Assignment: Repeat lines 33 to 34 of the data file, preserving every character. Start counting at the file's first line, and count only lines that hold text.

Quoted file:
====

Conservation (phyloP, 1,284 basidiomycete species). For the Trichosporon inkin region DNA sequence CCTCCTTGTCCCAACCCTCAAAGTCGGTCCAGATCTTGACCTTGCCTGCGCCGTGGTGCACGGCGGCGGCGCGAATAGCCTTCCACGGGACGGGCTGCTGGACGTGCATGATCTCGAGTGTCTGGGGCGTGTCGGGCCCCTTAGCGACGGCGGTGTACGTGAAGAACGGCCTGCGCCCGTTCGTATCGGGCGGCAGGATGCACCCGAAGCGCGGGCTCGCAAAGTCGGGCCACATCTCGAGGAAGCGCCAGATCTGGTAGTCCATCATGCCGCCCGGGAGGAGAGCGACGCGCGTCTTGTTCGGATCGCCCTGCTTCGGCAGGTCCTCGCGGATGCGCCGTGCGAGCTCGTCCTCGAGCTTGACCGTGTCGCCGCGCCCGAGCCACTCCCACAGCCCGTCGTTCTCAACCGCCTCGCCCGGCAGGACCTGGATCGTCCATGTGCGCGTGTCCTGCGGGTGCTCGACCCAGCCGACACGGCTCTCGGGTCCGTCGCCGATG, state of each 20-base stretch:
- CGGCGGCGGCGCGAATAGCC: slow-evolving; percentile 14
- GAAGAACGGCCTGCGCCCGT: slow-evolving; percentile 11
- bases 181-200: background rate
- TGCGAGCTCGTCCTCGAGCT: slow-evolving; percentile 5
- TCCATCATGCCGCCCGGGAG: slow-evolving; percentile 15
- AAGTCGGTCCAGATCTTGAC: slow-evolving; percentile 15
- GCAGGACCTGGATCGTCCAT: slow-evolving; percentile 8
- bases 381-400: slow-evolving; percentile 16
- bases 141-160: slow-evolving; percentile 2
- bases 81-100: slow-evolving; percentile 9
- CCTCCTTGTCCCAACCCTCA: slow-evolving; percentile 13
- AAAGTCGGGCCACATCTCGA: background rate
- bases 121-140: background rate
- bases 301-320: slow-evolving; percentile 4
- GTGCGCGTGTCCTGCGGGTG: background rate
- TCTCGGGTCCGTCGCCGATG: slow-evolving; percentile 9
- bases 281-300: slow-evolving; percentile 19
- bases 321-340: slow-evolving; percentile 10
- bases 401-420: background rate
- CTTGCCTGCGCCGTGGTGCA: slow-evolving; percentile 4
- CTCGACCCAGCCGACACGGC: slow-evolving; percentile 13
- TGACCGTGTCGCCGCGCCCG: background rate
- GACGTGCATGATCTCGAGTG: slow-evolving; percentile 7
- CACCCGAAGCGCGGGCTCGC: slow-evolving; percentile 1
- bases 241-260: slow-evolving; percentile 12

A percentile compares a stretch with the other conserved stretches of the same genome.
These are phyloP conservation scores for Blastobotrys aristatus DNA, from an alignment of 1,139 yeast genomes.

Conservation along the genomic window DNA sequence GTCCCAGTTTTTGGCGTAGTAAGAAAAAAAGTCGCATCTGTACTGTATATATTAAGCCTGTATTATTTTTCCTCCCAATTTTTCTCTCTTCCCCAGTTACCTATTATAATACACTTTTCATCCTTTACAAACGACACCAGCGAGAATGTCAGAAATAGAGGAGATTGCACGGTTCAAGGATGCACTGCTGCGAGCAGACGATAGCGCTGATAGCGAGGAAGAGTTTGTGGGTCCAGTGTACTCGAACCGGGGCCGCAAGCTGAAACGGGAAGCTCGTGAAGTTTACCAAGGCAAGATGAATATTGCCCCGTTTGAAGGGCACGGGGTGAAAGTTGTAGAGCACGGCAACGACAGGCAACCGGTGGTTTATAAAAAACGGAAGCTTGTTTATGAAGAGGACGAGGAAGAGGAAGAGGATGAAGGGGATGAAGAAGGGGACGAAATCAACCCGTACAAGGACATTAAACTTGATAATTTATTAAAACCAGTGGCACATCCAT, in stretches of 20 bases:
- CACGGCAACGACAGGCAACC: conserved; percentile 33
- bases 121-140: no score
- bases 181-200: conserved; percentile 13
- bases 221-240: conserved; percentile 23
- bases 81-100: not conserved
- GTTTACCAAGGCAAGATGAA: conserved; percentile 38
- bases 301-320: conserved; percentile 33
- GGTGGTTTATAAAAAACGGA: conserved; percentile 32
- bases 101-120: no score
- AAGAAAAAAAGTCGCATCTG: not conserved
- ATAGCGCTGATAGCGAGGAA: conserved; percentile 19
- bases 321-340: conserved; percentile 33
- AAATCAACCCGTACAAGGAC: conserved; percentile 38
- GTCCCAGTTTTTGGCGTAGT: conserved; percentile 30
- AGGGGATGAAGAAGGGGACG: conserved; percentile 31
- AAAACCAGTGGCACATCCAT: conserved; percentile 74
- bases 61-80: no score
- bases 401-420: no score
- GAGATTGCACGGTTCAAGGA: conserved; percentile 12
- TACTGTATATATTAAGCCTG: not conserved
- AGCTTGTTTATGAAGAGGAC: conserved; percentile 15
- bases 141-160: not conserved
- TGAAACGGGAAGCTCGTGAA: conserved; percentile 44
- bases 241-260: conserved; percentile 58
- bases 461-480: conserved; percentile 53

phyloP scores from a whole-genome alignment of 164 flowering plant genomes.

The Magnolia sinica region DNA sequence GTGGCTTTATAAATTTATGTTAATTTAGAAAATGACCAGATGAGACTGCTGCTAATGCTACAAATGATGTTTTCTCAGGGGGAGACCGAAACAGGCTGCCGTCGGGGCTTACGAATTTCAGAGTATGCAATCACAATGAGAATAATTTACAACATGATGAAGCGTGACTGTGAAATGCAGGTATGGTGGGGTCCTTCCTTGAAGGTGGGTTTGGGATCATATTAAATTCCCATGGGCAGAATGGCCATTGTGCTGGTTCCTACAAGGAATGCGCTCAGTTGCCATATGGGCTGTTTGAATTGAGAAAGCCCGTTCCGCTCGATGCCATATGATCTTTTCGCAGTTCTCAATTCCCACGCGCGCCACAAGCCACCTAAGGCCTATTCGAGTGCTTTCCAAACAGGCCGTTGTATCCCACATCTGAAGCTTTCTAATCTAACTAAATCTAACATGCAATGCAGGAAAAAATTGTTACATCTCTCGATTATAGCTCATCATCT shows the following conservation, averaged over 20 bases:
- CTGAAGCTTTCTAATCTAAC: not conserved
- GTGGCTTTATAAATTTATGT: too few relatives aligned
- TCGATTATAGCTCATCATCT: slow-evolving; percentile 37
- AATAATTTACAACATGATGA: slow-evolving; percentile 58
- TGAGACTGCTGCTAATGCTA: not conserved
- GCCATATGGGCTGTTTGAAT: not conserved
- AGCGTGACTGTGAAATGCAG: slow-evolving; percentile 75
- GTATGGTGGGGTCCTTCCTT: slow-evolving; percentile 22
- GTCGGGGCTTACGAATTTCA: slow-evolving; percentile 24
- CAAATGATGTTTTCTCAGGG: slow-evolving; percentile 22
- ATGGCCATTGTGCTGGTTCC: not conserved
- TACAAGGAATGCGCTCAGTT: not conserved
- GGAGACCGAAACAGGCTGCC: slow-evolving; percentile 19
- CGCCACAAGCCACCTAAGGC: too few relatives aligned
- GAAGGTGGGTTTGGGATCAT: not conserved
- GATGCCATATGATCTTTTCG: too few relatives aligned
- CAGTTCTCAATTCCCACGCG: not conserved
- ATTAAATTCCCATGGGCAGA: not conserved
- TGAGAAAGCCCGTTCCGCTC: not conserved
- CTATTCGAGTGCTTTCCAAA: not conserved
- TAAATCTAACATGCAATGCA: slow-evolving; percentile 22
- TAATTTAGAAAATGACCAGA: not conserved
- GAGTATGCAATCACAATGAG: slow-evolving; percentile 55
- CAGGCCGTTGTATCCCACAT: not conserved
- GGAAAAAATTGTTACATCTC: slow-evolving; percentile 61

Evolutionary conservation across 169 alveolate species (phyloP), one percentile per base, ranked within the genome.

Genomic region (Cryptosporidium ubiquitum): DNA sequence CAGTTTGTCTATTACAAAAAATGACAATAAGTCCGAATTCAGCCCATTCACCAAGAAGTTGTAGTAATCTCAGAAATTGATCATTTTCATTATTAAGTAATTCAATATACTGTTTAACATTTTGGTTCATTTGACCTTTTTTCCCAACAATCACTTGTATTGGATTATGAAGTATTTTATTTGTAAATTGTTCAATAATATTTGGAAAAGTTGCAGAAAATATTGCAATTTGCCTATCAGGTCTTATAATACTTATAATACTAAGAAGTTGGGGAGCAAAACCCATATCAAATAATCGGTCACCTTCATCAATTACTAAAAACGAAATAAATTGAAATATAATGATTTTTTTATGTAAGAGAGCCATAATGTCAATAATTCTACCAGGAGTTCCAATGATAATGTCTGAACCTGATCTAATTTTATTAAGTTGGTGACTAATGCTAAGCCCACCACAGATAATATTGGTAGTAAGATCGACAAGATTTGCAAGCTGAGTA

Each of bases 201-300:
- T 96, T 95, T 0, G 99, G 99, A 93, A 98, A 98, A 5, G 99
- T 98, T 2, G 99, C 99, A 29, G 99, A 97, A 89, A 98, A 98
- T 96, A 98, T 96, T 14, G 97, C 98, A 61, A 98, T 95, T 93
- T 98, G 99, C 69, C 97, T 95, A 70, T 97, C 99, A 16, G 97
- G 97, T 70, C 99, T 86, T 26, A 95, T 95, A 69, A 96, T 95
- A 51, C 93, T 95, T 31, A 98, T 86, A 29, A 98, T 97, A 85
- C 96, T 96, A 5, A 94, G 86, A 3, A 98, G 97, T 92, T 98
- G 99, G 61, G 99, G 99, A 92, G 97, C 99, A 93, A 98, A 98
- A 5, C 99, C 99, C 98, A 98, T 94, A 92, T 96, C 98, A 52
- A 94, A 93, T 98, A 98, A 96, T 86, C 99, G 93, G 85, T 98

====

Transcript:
- bases 221-240: conserved; percentile 23
- bases 81-100: not conserved